Mr. Meadows said President Trump would support a flat, one-week extension of the $600 benefit in order to buy lawmakers time to negotiate a longer agreement. But Democrats rejected an attempt by Senator Martha McSally, Republican of Arizona, to win approval of such an extension, with Mr. Schumer dismissing the effort as “a stunt” on the Senate floor.
The Coronavirus Outbreak ›
Frequently Asked Questions
Updated July 27, 2020
Should I refinance my mortgage?
- It could be a good idea, because mortgage rates have never been lower. Refinancing requests have pushed mortgage applications to some of the highest levels since 2008, so be prepared to get in line. But defaults are also up, so if you’re thinking about buying a home, be aware that some lenders have tightened their standards.
What is school going to look like in September?
- It is unlikely that many schools will return to a normal schedule this fall, requiring the grind of online learning, makeshift child care and stunted workdays to continue. California’s two largest public school districts — Los Angeles and San Diego — said on July 13, that instruction will be remote-only in the fall, citing concerns that surging coronavirus infections in their areas pose too dire a risk for students and teachers. Together, the two districts enroll some 825,000 students. They are the largest in the country so far to abandon plans for even a partial physical return to classrooms when they reopen in August. For other districts, the solution won’t be an all-or-nothing approach. Many systems, including the nation’s largest, New York City, are devising hybrid plans that involve spending some days in classrooms and other days online. There’s no national policy on this yet, so check with your municipal school system regularly to see what is happening in your community.
Is the coronavirus airborne?
- The coronavirus can stay aloft for hours in tiny droplets in stagnant air, infecting people as they inhale, mounting scientific evidence suggests. This risk is highest in crowded indoor spaces with poor ventilation, and may help explain super-spreading events reported in meatpacking plants, churches and restaurants. It’s unclear how often the virus is spread via these tiny droplets, or aerosols, compared with larger droplets that are expelled when a sick person coughs or sneezes, or transmitted through contact with contaminated surfaces, said Linsey Marr, an aerosol expert at Virginia Tech. Aerosols are released even when a person without symptoms exhales, talks or sings, according to Dr. Marr and more than 200 other experts, who have outlined the evidence in an open letter to the World Health Organization.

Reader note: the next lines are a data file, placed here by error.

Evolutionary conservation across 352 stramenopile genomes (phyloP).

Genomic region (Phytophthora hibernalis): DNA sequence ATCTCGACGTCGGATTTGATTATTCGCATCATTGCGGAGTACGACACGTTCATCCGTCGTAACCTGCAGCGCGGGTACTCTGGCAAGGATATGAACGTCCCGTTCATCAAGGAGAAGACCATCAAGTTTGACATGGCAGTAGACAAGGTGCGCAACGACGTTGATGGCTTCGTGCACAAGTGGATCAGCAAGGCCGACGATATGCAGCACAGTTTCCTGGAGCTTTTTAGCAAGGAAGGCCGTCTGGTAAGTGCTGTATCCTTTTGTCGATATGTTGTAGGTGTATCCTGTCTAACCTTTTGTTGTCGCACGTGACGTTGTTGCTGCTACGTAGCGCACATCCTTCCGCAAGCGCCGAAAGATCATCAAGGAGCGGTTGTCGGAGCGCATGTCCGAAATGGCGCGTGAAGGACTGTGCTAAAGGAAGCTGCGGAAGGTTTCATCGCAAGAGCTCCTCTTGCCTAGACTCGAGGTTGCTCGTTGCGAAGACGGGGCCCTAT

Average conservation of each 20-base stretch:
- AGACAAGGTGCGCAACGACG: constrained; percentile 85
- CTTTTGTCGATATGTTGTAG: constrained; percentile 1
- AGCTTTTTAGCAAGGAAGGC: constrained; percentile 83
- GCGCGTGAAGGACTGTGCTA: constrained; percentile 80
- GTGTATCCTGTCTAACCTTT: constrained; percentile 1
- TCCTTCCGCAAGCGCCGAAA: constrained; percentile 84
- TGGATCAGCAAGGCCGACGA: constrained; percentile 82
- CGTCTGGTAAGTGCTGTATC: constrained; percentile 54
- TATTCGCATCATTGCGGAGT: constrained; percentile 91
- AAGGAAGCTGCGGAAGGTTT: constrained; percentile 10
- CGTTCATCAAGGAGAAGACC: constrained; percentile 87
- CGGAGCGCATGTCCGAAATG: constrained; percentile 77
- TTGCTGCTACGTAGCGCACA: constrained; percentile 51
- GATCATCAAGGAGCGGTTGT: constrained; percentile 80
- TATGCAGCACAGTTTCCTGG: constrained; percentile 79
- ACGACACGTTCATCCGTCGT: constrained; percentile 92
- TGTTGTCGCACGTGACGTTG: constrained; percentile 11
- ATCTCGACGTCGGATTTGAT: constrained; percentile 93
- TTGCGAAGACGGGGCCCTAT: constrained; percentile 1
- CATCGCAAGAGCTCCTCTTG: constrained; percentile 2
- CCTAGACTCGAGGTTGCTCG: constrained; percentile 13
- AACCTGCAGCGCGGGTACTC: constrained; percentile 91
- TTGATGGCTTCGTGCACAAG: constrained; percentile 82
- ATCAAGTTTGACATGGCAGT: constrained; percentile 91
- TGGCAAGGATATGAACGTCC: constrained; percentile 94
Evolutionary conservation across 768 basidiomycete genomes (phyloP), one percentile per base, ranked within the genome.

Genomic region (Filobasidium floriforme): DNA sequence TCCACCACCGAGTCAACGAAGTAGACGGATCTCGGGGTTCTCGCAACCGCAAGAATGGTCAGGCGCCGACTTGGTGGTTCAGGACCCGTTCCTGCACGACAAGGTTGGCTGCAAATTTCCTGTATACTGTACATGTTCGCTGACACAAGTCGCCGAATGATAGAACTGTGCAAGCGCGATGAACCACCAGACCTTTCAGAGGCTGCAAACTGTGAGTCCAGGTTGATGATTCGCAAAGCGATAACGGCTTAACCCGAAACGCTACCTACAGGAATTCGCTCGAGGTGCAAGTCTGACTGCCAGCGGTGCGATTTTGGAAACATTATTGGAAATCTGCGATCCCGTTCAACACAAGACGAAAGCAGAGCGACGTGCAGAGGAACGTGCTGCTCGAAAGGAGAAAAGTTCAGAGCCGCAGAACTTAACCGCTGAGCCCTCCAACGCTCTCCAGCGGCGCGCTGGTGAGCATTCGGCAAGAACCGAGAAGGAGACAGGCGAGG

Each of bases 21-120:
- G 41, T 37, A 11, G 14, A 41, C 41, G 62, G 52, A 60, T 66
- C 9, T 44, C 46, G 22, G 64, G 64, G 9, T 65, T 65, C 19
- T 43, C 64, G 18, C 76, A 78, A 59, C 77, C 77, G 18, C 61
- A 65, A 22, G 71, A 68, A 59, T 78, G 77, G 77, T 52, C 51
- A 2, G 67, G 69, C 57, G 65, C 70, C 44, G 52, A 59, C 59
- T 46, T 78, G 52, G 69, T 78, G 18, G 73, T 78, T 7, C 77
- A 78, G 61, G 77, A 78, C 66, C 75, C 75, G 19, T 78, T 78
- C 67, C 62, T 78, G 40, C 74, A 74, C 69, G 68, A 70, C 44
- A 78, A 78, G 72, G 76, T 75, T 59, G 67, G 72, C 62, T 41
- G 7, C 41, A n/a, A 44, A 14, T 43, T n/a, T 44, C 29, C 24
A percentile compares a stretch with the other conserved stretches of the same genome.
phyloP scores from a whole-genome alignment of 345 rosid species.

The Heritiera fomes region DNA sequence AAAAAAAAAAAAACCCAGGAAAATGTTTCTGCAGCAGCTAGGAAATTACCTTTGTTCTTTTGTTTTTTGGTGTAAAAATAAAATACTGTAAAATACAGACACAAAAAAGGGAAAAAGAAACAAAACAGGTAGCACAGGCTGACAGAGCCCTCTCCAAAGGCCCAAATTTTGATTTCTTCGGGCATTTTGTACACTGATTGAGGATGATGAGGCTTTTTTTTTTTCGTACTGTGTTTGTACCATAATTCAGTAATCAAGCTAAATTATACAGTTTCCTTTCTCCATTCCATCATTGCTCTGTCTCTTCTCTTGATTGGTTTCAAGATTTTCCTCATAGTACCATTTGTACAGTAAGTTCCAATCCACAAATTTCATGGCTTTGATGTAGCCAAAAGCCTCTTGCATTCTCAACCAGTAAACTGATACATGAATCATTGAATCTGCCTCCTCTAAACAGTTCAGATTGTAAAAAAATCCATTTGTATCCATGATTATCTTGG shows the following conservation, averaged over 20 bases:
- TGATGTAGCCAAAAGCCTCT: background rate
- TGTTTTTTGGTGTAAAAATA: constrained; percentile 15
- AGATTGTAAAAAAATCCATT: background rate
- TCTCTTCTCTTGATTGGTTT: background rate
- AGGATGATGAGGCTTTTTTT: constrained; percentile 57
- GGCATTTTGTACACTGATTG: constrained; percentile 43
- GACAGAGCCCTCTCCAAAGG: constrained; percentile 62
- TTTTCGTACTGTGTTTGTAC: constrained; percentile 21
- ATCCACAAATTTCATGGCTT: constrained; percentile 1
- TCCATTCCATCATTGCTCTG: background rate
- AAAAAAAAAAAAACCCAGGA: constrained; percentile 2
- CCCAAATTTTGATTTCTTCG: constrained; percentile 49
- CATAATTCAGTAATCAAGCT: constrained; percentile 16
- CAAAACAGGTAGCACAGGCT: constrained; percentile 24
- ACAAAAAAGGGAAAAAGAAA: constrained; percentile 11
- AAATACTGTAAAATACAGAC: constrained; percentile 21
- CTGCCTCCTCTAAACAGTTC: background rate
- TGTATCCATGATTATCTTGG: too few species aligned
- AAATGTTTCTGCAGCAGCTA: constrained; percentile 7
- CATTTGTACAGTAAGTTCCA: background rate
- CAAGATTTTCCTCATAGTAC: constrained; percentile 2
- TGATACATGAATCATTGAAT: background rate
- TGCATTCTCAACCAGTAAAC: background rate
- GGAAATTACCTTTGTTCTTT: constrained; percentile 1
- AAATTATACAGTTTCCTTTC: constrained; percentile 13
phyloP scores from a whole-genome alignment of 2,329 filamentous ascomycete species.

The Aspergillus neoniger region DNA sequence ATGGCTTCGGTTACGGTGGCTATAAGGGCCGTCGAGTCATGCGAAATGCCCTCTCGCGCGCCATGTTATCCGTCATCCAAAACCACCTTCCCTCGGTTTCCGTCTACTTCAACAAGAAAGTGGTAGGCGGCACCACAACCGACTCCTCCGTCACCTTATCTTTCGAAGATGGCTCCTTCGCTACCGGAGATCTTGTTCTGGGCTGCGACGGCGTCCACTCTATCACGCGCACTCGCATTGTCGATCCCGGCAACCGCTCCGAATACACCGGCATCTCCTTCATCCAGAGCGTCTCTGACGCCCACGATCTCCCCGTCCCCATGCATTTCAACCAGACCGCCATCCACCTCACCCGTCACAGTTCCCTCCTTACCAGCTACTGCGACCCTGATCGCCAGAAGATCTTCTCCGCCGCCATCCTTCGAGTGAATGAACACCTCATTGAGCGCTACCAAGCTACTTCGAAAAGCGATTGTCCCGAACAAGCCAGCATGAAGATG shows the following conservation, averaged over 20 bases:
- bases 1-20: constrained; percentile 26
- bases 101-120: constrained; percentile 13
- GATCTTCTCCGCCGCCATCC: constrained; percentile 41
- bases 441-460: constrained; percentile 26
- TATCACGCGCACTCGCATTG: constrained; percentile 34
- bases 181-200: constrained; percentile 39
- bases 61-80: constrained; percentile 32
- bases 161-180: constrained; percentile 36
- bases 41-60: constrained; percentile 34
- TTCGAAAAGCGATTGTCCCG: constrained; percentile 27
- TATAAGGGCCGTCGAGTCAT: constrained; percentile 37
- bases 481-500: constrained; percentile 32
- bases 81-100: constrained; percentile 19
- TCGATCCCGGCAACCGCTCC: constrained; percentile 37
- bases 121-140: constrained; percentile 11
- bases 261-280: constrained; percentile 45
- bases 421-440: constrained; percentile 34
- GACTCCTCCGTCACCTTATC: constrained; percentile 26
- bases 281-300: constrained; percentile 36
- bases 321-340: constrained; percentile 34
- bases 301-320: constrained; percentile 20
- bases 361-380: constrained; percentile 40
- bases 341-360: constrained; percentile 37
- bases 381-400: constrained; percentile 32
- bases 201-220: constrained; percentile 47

What are the symptoms of coronavirus?
Does asymptomatic transmission of Covid-19 happen?
- So far, the evidence seems to show it does. A widely cited paper published in April suggests that people are most infectious about two days before the onset of coronavirus symptoms and estimated that 44 percent of new infections were a result of transmission from people who were not yet showing symptoms. Recently, a top expert at the World Health Organization stated that transmission of the coronavirus by people who did not have symptoms was “very rare,” but she later walked back that statement.
“This is disappointing and a political stunt and a game,” Ms. McSally, who is badly trailing her Democratic opponent in Arizona’s Senate race, shot back. “It’s the minority leader who is against this on his path to try to become the majority leader, and that’s unfortunate.”
Mr. Schumer, his flip phone ringing in his pocket, spent a portion of his day on the Senate floor, swatting last-ditch attempts by Republicans to push through short extensions of the jobless aid and to try to pin the blame on Democrats for blocking them. He responded with a futile and politically loaded tactic of his own: an attempt to win approval of the $3 trillion stimulus package House Democrats passed in May. Republicans blocked that as well, with Senator Mitch McConnell of Kentucky, the majority leader, deriding it as “a totally unserious proposal.”
“The House speaker moves the goal posts while the Democratic leader hides the football,” said Mr. McConnell, accusing Democrats of blocking discussions among rank-and-file lawmakers. “They won’t engage when the administration tries to discuss our comprehensive plan. They won’t engage when the administration floats a narrower proposal. They basically won’t engage, period.”
Comparing negotiations with Republicans to “trying to nail Jell-O to the wall,” Mr. Schumer noted that Mr. McConnell, whose conference remained divided over another relief package, was notably absent from the daily negotiations with administration officials in Ms. Pelosi’s Capitol Hill suite. The time crunch, he said, came because Republicans had “dithered for months” and still had yet to reach agreement on the $1 trillion proposal they had put forward on Monday.
“Get in the room and negotiate a real deal,” Mr. Schumer said. “And stop doing stunts that simply are political, get-it-off-my-back, that you know cannot pass.”
Luke Broadwater and Aishvarya Kavi contributed reporting.